Follow TV Tropes


Theatre / Varekai

Go To
Cirque du Soleil's fourteenth show, directed by Dominic Champagne, opened in 2002.

Classical Mythology tells of Icarus (Icare), a young man who escaped with his father Daedalus from island imprisonment via wings of feathers and wax. But Icarus was so entranced and excited by this gift of flight that he flew too close to the Sun, the wax melted away, and he fell... but what if, rather than perishing in the sea as the myth tells it, he landed in an enchanted forest? With his arrival, the story of this show begins.

Icarus comes to amongst the inhabitants of the forest, animals, plants, and people, and realizes that despite all he's already gone through, he yearns to fly again — perhaps without wings. He soon has True Companions supporting his dream, including the grouchy Guide and the goofy Skywatcher. He also gains a sweetheart, the strange yet beautiful green nymph who is his Betrothed. As Act One comes to its climax, she is kidnapped and hauled up into the forest canopy by jealous spider women, and if they are ever to see each other again, they will both have to grow and change to realize what they're truly capable of. Beyond the Guide and the Skywatcher clashing with each other (particularly over the curious lightbulb that tops the former's head), comic relief is provided by two ushers (male and female) who get caught up in the action and try to show off their own talents.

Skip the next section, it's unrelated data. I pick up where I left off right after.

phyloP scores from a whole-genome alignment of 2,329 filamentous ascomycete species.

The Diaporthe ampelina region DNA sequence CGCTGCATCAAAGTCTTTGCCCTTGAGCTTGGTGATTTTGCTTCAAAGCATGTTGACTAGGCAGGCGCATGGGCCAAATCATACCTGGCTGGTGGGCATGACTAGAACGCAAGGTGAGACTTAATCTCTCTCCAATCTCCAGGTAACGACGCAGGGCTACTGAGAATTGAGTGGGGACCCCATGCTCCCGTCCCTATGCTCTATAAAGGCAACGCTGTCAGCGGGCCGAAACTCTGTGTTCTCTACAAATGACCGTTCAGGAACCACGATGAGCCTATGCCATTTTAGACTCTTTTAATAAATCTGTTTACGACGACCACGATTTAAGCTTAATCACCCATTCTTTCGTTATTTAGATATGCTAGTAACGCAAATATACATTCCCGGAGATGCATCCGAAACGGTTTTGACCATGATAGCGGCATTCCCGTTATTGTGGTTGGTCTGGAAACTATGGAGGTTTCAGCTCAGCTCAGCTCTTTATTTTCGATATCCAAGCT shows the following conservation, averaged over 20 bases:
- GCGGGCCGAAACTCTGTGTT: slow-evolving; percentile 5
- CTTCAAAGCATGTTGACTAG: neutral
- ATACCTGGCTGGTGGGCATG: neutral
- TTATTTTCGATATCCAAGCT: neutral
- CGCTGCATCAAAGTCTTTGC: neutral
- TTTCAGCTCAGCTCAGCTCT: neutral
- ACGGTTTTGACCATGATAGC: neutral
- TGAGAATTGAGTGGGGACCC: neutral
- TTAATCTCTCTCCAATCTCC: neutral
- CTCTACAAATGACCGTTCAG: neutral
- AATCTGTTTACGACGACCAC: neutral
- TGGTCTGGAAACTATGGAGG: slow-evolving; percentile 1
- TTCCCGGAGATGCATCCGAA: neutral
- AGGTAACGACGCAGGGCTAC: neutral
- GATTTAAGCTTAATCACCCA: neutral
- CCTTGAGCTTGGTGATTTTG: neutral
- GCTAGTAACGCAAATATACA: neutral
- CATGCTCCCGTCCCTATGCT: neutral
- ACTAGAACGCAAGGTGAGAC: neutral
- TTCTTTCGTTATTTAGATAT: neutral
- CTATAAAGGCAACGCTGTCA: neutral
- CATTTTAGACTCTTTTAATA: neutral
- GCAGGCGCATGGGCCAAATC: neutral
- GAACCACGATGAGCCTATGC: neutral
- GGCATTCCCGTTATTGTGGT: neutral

The title means "wherever" in Romany Gypsy.

The most plot-driven of Cirque's touring shows, so much so that a whole photo book was published detailing the story, this show was also the basis for a foray into Reality TV for the company. Fire Within (known in French as Sans Filet ["Without a Net"]) was a documentary series covering the show's development, primarily through telling the stories of several of its performers; it aired on (pre-Network Decay) Bravo in the U.S. The show itself was filmed in 2003 during its Toronto engagement, and became an arena tour in 2013 to make another worldwide touring circuit that wrapped up at the end of 2017.

This show features examples of:

  • Actor/Role Confusion: The main characters of the narrative are named Icarus and La Promise. They are NOT named Anton and Olga (the names of the performers who originally played them). And yet, this trope is so widespread for these two characters that half of the time no one will even notice if you refer to them as such.
  • All There in the Manual: The photo book goes into plenty of detail about the characters and the plot significance of each act.
  • Amazing Technicolor Wildlife
  • Animal Motifs: Many. Along with the obvious ones, such as the Lizard and the Caterpillar, we have the Twins, who are birds, the spider-women and the sea creatures from the Body Skating act.
  • Audience Participation: A not-so-lucky man from the audience is dragooned into the clowns' magic act in Act One.
  • Award-Bait Song: "Vocea".
  • Book Ends: The show starts and ends with a merry song and dance for the ensemble which at the end is celebrating the wedding of Icarus and the Betrothed.